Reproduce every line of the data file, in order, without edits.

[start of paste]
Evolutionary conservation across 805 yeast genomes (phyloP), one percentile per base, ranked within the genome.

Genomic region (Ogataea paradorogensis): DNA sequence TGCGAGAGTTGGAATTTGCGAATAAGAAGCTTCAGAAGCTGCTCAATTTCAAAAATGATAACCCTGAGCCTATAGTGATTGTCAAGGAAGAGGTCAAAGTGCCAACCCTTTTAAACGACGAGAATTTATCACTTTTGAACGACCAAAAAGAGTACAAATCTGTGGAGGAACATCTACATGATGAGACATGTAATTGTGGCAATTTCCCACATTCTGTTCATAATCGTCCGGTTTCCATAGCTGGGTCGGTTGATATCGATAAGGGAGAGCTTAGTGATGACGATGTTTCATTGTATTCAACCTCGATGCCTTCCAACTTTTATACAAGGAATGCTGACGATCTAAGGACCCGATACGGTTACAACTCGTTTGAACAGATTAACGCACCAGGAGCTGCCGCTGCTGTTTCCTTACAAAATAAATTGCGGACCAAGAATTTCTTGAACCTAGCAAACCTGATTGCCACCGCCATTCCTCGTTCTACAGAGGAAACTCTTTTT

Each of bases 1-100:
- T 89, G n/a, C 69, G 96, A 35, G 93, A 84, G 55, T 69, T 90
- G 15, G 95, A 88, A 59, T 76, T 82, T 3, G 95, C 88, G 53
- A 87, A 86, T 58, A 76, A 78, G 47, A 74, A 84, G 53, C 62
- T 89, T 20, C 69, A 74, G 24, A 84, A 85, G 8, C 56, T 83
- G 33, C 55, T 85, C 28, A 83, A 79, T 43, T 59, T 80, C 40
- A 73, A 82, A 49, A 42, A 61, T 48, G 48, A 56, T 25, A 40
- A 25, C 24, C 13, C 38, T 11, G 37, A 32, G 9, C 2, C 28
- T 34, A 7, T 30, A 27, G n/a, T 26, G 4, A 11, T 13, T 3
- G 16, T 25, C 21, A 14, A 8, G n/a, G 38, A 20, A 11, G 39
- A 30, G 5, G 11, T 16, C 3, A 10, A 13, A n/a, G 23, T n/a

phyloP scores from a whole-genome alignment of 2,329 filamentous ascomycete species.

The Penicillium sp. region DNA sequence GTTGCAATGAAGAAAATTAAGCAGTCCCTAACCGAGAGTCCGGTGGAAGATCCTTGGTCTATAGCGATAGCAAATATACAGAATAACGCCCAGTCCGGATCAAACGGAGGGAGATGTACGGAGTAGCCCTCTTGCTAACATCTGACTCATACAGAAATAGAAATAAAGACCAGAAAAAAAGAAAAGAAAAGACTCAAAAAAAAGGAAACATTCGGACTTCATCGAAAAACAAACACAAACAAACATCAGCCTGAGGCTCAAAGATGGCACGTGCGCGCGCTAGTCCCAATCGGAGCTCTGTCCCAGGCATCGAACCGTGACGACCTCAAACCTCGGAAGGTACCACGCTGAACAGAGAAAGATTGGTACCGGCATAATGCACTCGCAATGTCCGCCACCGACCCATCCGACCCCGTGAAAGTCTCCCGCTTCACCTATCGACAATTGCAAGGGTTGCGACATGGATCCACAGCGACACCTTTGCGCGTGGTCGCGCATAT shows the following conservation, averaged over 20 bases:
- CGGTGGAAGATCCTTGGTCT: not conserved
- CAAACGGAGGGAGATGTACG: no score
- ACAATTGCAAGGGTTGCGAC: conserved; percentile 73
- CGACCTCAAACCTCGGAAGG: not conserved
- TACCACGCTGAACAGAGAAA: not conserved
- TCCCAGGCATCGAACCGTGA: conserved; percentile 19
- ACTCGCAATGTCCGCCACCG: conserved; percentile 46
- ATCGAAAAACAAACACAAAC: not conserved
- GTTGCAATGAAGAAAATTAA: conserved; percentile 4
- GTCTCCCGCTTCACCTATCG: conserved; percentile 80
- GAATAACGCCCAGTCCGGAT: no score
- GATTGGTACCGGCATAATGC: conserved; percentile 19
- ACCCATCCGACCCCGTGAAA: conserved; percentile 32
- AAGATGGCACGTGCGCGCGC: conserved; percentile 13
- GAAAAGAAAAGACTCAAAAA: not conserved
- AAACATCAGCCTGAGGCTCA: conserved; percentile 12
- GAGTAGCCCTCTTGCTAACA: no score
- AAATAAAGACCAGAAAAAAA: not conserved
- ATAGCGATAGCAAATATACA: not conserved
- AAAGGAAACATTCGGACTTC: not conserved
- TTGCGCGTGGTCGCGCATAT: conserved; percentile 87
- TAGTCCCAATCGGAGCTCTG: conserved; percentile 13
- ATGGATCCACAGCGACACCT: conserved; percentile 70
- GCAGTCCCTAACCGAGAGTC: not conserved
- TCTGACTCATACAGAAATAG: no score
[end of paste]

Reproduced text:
Evolutionary conservation across 805 yeast genomes (phyloP), one percentile per base, ranked within the genome.

Genomic region (Ogataea paradorogensis): DNA sequence TGCGAGAGTTGGAATTTGCGAATAAGAAGCTTCAGAAGCTGCTCAATTTCAAAAATGATAACCCTGAGCCTATAGTGATTGTCAAGGAAGAGGTCAAAGTGCCAACCCTTTTAAACGACGAGAATTTATCACTTTTGAACGACCAAAAAGAGTACAAATCTGTGGAGGAACATCTACATGATGAGACATGTAATTGTGGCAATTTCCCACATTCTGTTCATAATCGTCCGGTTTCCATAGCTGGGTCGGTTGATATCGATAAGGGAGAGCTTAGTGATGACGATGTTTCATTGTATTCAACCTCGATGCCTTCCAACTTTTATACAAGGAATGCTGACGATCTAAGGACCCGATACGGTTACAACTCGTTTGAACAGATTAACGCACCAGGAGCTGCCGCTGCTGTTTCCTTACAAAATAAATTGCGGACCAAGAATTTCTTGAACCTAGCAAACCTGATTGCCACCGCCATTCCTCGTTCTACAGAGGAAACTCTTTTT

Each of bases 1-100:
- T 89, G n/a, C 69, G 96, A 35, G 93, A 84, G 55, T 69, T 90
- G 15, G 95, A 88, A 59, T 76, T 82, T 3, G 95, C 88, G 53
- A 87, A 86, T 58, A 76, A 78, G 47, A 74, A 84, G 53, C 62
- T 89, T 20, C 69, A 74, G 24, A 84, A 85, G 8, C 56, T 83
- G 33, C 55, T 85, C 28, A 83, A 79, T 43, T 59, T 80, C 40
- A 73, A 82, A 49, A 42, A 61, T 48, G 48, A 56, T 25, A 40
- A 25, C 24, C 13, C 38, T 11, G 37, A 32, G 9, C 2, C 28
- T 34, A 7, T 30, A 27, G n/a, T 26, G 4, A 11, T 13, T 3
- G 16, T 25, C 21, A 14, A 8, G n/a, G 38, A 20, A 11, G 39
- A 30, G 5, G 11, T 16, C 3, A 10, A 13, A n/a, G 23, T n/a

phyloP scores from a whole-genome alignment of 2,329 filamentous ascomycete species.

The Penicillium sp. region DNA sequence GTTGCAATGAAGAAAATTAAGCAGTCCCTAACCGAGAGTCCGGTGGAAGATCCTTGGTCTATAGCGATAGCAAATATACAGAATAACGCCCAGTCCGGATCAAACGGAGGGAGATGTACGGAGTAGCCCTCTTGCTAACATCTGACTCATACAGAAATAGAAATAAAGACCAGAAAAAAAGAAAAGAAAAGACTCAAAAAAAAGGAAACATTCGGACTTCATCGAAAAACAAACACAAACAAACATCAGCCTGAGGCTCAAAGATGGCACGTGCGCGCGCTAGTCCCAATCGGAGCTCTGTCCCAGGCATCGAACCGTGACGACCTCAAACCTCGGAAGGTACCACGCTGAACAGAGAAAGATTGGTACCGGCATAATGCACTCGCAATGTCCGCCACCGACCCATCCGACCCCGTGAAAGTCTCCCGCTTCACCTATCGACAATTGCAAGGGTTGCGACATGGATCCACAGCGACACCTTTGCGCGTGGTCGCGCATAT shows the following conservation, averaged over 20 bases:
- CGGTGGAAGATCCTTGGTCT: not conserved
- CAAACGGAGGGAGATGTACG: no score
- ACAATTGCAAGGGTTGCGAC: conserved; percentile 73
- CGACCTCAAACCTCGGAAGG: not conserved
- TACCACGCTGAACAGAGAAA: not conserved
- TCCCAGGCATCGAACCGTGA: conserved; percentile 19
- ACTCGCAATGTCCGCCACCG: conserved; percentile 46
- ATCGAAAAACAAACACAAAC: not conserved
- GTTGCAATGAAGAAAATTAA: conserved; percentile 4
- GTCTCCCGCTTCACCTATCG: conserved; percentile 80
- GAATAACGCCCAGTCCGGAT: no score
- GATTGGTACCGGCATAATGC: conserved; percentile 19
- ACCCATCCGACCCCGTGAAA: conserved; percentile 32
- AAGATGGCACGTGCGCGCGC: conserved; percentile 13
- GAAAAGAAAAGACTCAAAAA: not conserved
- AAACATCAGCCTGAGGCTCA: conserved; percentile 12
- GAGTAGCCCTCTTGCTAACA: no score
- AAATAAAGACCAGAAAAAAA: not conserved
- ATAGCGATAGCAAATATACA: not conserved
- AAAGGAAACATTCGGACTTC: not conserved
- TTGCGCGTGGTCGCGCATAT: conserved; percentile 87
- TAGTCCCAATCGGAGCTCTG: conserved; percentile 13
- ATGGATCCACAGCGACACCT: conserved; percentile 70
- GCAGTCCCTAACCGAGAGTC: not conserved
- TCTGACTCATACAGAAATAG: no score